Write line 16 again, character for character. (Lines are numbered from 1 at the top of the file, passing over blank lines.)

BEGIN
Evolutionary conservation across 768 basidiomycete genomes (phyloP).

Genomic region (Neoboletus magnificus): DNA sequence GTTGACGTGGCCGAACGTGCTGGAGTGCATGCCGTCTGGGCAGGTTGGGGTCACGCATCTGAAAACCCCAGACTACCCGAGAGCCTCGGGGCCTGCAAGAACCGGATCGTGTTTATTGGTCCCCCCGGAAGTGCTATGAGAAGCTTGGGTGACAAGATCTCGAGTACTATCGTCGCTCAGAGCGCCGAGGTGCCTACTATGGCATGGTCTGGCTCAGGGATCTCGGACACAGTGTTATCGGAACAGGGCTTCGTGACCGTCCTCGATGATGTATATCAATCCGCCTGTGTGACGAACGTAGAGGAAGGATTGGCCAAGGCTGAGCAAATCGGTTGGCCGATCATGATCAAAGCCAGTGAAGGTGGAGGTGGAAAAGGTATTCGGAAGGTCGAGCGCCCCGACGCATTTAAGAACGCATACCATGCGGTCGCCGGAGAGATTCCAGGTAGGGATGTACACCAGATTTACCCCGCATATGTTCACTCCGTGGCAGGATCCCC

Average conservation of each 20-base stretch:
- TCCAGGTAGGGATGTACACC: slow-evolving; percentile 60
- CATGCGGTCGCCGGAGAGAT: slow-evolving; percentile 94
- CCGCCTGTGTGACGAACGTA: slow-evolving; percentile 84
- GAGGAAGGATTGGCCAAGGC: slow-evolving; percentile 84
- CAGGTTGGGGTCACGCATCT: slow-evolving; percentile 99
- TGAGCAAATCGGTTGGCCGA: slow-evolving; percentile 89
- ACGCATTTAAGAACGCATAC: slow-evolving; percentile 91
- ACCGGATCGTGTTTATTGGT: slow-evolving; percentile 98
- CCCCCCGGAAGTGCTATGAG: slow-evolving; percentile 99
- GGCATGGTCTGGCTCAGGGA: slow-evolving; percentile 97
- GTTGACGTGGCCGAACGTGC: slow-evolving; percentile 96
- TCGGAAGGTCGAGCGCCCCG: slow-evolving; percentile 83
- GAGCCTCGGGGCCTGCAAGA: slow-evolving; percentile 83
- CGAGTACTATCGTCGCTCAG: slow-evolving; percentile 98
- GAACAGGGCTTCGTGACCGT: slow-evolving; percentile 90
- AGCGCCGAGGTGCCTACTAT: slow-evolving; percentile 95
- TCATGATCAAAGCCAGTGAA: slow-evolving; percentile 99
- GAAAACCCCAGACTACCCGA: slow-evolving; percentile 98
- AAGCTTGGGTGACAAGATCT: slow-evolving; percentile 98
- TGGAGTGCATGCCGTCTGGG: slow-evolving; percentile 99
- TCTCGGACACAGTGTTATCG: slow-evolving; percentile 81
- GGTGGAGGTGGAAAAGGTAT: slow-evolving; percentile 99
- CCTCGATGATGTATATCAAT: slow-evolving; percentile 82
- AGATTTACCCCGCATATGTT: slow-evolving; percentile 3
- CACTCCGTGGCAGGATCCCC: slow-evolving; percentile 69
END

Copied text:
- GAGCCTCGGGGCCTGCAAGA: slow-evolving; percentile 83